How taxpayers stand to benefit from federal support for big business amid COVID-19

Erwin Oropesa

Finance Minister Bill Morneau provided details about the federal government’s Large Employer Emergency Financing Facility (LEEFF) on Wednesday. The program, announced last week, gives financial support to big businesses that need help get them through the COVID-19 pandemic.

Companies with annual sales of at least $300 million can apply for the program designed to protect businesses and jobs.

“These terms ensure that this financing facility provides financing to bridge through this difficult time, but not bailouts,” Morneau said during a news conference.

Public companies must issue warrants with the option to purchase the borrower’s common shares totalling 15 per cent of the principal amount, or receive cash consideration equivalent to the value of the warrants.

“The idea behind the warrant is to make sure that if a firm does well, that Canadians and Canadian tax payers share in that upside,” Morneau said.

Morneau also said Ottawa won’t sit on

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For minority-owned businesses shut out of coronavirus loans, an ongoing push for access

Erwin Oropesa

Rahama Wright has been in business for 15 years, but the experienced entrepreneur could never have foreseen the impacts of a pandemic coming her way.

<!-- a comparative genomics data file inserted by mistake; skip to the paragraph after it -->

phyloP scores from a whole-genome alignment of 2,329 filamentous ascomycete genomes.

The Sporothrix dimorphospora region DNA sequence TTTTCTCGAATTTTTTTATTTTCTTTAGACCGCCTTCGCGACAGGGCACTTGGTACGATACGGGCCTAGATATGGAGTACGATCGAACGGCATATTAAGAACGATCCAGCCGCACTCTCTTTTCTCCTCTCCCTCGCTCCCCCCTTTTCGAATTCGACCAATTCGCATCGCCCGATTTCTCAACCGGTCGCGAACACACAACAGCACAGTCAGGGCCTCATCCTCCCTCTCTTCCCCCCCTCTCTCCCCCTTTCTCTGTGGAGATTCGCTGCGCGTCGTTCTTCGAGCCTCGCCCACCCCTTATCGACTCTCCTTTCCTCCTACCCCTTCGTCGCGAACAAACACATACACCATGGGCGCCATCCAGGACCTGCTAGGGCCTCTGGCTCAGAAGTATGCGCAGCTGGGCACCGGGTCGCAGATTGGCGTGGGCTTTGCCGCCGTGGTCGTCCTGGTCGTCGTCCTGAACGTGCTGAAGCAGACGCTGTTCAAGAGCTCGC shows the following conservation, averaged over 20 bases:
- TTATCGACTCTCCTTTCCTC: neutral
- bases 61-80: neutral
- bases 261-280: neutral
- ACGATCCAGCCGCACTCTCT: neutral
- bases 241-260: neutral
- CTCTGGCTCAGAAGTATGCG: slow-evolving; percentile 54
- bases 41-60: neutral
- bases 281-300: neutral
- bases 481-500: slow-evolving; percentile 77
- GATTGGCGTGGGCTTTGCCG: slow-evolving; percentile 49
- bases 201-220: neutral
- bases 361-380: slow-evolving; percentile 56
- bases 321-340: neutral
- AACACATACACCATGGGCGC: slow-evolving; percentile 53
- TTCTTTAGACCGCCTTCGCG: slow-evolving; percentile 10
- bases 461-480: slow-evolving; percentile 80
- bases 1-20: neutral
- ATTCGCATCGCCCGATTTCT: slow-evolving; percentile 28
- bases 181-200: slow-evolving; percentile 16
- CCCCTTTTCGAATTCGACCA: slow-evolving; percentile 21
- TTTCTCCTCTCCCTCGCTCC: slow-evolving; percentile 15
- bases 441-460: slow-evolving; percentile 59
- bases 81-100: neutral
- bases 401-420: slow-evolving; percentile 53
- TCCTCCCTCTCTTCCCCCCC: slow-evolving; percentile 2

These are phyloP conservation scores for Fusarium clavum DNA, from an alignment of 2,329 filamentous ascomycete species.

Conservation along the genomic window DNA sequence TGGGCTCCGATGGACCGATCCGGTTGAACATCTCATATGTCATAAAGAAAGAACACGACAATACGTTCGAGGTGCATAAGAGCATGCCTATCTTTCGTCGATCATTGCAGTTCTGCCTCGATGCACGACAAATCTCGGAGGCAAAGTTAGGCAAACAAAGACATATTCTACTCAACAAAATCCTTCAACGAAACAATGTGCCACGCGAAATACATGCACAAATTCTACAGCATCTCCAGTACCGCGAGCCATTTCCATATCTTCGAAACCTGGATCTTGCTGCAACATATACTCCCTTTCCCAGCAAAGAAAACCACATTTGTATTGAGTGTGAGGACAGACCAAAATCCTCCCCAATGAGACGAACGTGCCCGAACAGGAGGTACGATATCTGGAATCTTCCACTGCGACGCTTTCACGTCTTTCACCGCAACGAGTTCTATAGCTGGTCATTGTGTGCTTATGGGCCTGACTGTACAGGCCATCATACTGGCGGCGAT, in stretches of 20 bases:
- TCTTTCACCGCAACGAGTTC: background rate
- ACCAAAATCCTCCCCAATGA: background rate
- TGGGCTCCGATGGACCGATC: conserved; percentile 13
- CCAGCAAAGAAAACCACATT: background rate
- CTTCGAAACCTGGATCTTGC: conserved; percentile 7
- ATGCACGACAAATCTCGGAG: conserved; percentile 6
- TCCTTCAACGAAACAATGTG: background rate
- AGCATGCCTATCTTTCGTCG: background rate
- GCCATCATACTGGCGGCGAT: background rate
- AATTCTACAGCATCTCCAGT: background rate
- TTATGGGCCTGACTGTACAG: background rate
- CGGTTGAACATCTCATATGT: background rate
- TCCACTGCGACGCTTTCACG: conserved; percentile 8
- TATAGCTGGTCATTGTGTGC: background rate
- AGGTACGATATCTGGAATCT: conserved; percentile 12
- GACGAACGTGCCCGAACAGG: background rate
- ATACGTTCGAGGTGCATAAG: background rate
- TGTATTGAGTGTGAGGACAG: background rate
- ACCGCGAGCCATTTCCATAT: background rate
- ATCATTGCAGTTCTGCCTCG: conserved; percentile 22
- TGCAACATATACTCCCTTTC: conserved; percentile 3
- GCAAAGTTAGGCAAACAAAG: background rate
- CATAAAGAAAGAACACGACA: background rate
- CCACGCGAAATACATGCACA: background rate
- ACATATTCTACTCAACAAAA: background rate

“It has been an up and down rollercoaster,” Wright told ABC News. The owner of Shea Yeleen, a social impact business that sells shea butter products made by women in rural west African villages, Wright says one of the lowest points was being unable to secure a Paycheck Protection Program loan from the government’s coronavirus emergency response.

Wright applied in early April, but by the end of the month, she said she had received no response.

“I was very disillusioned. I felt I would not have an opportunity to access any funding because I had not heard back.” Wright laid off her five employees and began to consider shuttering her store in Washington, D.C.

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One in five small business loan requests delayed or rejected

Erwin Oropesa

Thousands of small businesses face collapse as one in five applications for the emergency coronavirus Bounce Back loan scheme has yet to be approved. 

Almost 120,000 firms which applied for cash from the flagship rescue programme have either had their applications declined or are still waiting to hear if they will receive help – putting them at risk of going under as the lockdown grinds on.

More than a third of applications at HSBC, Britain’s biggest bank, have not been approved. 

A total of 581,516 businesses have applied for Bounce Back loans of up to £50,000 since the scheme launched on May 4, with more than £14bn paid out to 464,393 companies so far.

The emergency funding is handed out by banks but backed by the state, with taxpayers covering all of lenders’ losses if a borrower defaults. The loans are interest free for the first 12 months.

Lenders claim

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